Although agriculture features highly as a source of national income, large tracts of the country are unsuitable for cultivation and remain untouched. Several unique areas have been declared as nature reserves and national parks. The large regions of coastal wetlands and interior fresh water lakes are fabulous places for bird watching and wildlife observation and the country's cloud forest remains quite pristine. There is a true wealth of natural treasures to be discovered here, in an unspoilt and still largely authentique environment.
If you are a 'beach person' and dream of a perfect white sand tropical get away, Corn Island may be the 'island escape' you have been looking for. Swimming in turquoise waters, snorkeling among psychelic coloured fish, supreme hammock surfing relaxation, interesting local culture and yummy sea food - these are the elements that combine into a perfect Island retreat. What you won't find are crowded beaches, traffic and similar annoyances commonly found at 'beach resorts'. Corn Island offers peace and tranquility when you really want to get away from it all and enjoy some simple pleasures.
We recommend a 4 day/ 3 night stay, but you decide! The package is completely flexible.
Rates depend on the length of the stay and the hotel you choose. Based on double occupancy rates start at US$370 per person. Includes return airfare from Managua and hotel accommodation with breakfast in double room, but no tours or guides.
We can also customize any itinerary you have in mind, just drop us an e-mail with your ideas.
These days, most of us are feeling the pinch. We have lived in an illusory bubble of credit, based on fictitious values that have been conjured up out of thin air in stock market casinos around the world. Alas, the bubble popped and all of a sudden we have lost our bearings. Life is the same as it ever was, but nobody seems to know anymore what the true value of anything should really be.
Money makes the world go round - and sometimes spin out of control. We are on a dangerous roller-coaster ride that seems to have no restraints and nothing to hold on to that is of actual, tangible, lasting value.
Governments around the world have just spent billions upon billions (one billion = 1000 millions) of dollars to rescue inept companies in an attempt to stabilize the economy. But as the entire global economy has degenerated into a casino game, markets are governed not by real values, but by fear, expectations, illusions, and cunning.
Do these people ever stop to think how their gambling affects people in the real world? Think about the 3rd world farmer, for example, who is dependent on growing cash crops for our pleasure - chocolate, coffee, tea, sugar, etc. Investors gamble with the lives of the poorest of the poor. When stock prices plummet the already meagre margin on their profits vanishes and gazillions of farm worker's incomes evaporate likewise. The value of their sweat and labour can sink from say, $3 to $1 a day in seconds. At the best of times, more than 1,3 billion people subsist on $1 a day, and some 24 000 people die of hunger every day. That is one person every 3 seconds. The economic crisis has wreaked havoc in the developed world. Thousands of people have lost their homes. In the third world it costs lives.
The recent economic crisis has intensified the struggle that poor people are facing around the world. The rise in demand for fuel and the subsequent spiralling of oil prices is putting more and more pressure on cropland to be converted to bio-diesel crops instead of food. In fact, governments are paying millions of dollars in subsidies to encourage farmers to sacrifice their fields for fuel production. As food becomes scarce and demand increase, the prices rise - well beyond what is affordable on a budget of a few dollars a day to feed a family. A food crisis of unprecedented proportions is upon us.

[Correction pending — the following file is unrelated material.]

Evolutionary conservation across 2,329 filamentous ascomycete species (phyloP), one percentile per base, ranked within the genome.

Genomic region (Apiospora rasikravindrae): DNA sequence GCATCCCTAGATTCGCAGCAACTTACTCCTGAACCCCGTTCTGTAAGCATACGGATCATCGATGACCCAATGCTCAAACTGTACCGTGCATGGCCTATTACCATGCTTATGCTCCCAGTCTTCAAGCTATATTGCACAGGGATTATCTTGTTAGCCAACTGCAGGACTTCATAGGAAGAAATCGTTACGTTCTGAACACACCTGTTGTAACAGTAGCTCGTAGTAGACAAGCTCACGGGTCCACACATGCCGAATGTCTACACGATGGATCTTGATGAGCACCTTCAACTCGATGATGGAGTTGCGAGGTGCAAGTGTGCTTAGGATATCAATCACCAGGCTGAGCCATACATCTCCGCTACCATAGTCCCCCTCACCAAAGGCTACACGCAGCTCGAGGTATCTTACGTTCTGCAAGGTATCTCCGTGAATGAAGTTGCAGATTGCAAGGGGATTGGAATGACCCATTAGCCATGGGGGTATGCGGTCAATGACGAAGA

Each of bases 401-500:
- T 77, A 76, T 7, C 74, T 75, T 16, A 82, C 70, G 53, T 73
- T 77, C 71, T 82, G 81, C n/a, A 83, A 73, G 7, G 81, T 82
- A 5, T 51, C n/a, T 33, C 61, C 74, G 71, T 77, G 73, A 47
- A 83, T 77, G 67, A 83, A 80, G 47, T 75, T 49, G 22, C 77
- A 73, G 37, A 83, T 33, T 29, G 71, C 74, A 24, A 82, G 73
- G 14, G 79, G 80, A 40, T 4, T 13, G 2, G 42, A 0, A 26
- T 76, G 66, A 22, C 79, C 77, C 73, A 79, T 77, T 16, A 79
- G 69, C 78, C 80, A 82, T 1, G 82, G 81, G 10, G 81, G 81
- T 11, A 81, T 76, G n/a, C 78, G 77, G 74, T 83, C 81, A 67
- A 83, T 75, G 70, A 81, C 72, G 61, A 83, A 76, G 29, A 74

The prices of numerous staple foods have doubled in recent months, provoking riots in many poor nations. The irony is that although bio-fuel has a green image, it is not a green solution: It does not reduce our appetite for energy and therefore does little to reduce greenhouse gas emissions. In fact, growing bio-fuels requires vast amounts of fertilizers (needing more energy for their production) and often means the destruction of ancient rain forests to clear land for cultivation of say, oil palm plantations. But the 'bio-fuel' industry cloaks itself with image of 'sustainable development', which can be bandied around by politicians and serve as green suits for their campaigns, yet in reality, they turn the very concept of 'sustainability' into a joke.
mongabay.com, September 15, 2008
Conversion of primary rainforest to an oil palm plantation results in a loss of more than 80 percent of species, reports a new comprehensive review of the impacts of growing palm oil production. The research is published in the journal Trends in Ecology and Evolution.
"By compiling scientific studies of birds, bats, ants and other species, we were able to show that on average, fewer than one-sixth of the species recorded in primary forest were found in oil palm," said lead author Emily Fitzherbert from the Zoological Society of London and University of East Anglia. "Degraded forest, and even alternative crops such as rubber and cocoa, supported higher numbers of species than oil palm plantations."
The results confirm that oil palm plantations are a poor substitute for natural forests when it comes to conservation of biological diversity.